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Chuck Rothman is Director, Data Engineering and Analytics in our Toronto office. Chuck offers technical and practical advice regarding the most efficient and cost-effective methods for all phases of e-Discovery, information governance and unstructured data analytics. He helps lawyers and litigation-support specialists decide on the best processes and technology to achieve desired results at minimum cost. Chuck also oversees MT>3’s internal software development team.
He is well known in the fields of e-Discovery, Digital Forensics, Information Governance, Artificial Intelligence and Data Analytics. Chuck is a recognized authority in all aspects of e-Discovery, including state-of-the-art systems and next-generation developments. He has been working with e-Discovery technology since 2000 and developed an e-Discovery review tool in 2004. Chuck has also written extensively on the topic and is regularly called upon to provide expert testimony on digital forensic and e-Discovery matters.
Chuck has extensive experience compiling best practices to complement e-Discovery, Information Governance and legal technology. He co-authored the book Electronic Discovery in Canada: Best Practices and Guidelines. He also contributed several chapters to three editions of E-Discovery in Canada, was a contributing author to the Sedona Canada Commentary on Social Media, the Sedona Conference Database Principles, the International Judicial Legal Guide to Artificial Intelligence, and for McCarthy Tétrault’s chapter in the first edition of Artificial Intelligence, Law Over Borders Comparative Guide 2022. Chuck has also taught many courses on these subjects.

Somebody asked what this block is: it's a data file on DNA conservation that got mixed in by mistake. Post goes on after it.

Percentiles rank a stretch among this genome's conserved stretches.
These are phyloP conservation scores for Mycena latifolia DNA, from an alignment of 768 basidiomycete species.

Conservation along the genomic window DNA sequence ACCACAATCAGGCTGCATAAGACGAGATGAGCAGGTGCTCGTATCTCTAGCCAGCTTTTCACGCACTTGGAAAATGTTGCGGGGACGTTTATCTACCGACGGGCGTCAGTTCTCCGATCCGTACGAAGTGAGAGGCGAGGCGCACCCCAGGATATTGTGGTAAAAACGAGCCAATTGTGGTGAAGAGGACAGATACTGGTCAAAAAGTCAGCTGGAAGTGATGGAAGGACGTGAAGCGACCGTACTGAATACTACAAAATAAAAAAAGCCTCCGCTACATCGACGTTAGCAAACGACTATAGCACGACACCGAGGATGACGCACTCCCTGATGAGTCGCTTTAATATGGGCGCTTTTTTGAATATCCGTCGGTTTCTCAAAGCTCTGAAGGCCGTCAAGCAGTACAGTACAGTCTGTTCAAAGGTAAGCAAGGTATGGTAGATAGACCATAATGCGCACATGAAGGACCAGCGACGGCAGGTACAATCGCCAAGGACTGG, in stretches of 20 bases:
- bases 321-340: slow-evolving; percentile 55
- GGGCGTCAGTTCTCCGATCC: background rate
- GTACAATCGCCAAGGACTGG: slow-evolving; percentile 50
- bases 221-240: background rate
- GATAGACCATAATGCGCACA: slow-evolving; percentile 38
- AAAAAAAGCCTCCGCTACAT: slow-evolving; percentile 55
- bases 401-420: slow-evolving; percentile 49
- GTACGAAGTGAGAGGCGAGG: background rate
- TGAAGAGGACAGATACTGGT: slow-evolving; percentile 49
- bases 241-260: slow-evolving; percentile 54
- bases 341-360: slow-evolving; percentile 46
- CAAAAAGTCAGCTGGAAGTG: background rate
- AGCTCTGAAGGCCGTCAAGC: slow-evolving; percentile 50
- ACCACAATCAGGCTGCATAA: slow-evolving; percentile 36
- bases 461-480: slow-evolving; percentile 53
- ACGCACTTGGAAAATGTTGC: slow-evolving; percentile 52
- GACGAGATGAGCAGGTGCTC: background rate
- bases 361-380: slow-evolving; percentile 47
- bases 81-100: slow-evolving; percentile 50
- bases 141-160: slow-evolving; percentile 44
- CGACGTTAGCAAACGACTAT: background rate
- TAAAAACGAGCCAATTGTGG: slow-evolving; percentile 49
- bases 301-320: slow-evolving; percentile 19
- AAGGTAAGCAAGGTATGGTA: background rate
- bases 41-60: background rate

He began his career in the construction industry after graduating with a Bachelor of Applied Science in Civil Engineering in 1984 from the University of Toronto. He designed elevator systems for high-rise office buildings, which led to working with lawyers on cases that involved elevator-related accidents. Since then, Chuck has worked with lawyers on a variety of matters, including Y2K insurance litigation and the wind down of Enron. He spent time in Houston, Texas, collaborating with several top-tier U.S. law firms on e-Discovery matters, before moving back to Toronto in 2003. He then established the e-Discovery practice for an independent provider of e-Discovery and digital forensic services, where he developed the e-Discovery review software, eExamine. Chuck joined Susan Wortzman’s team in 2010.
Chuck is a frequent lecturer at e-Discovery conferences and regularly contributes to e-Discovery blogs in Canada. He’s involved in several e-Discovery and technology focused working groups with the Sedona Conference and Sedona Canada and is past secretary of the Ontario e-Discovery Implementation Committee (recently renamed as Digital Evidence and Ediscovery Canada).
In his spare time, Chuck likes to indulge his passions for archaeology, military history and scale-model building. He also enjoys travelling with family, which includes his wife, two children and their dog, Red.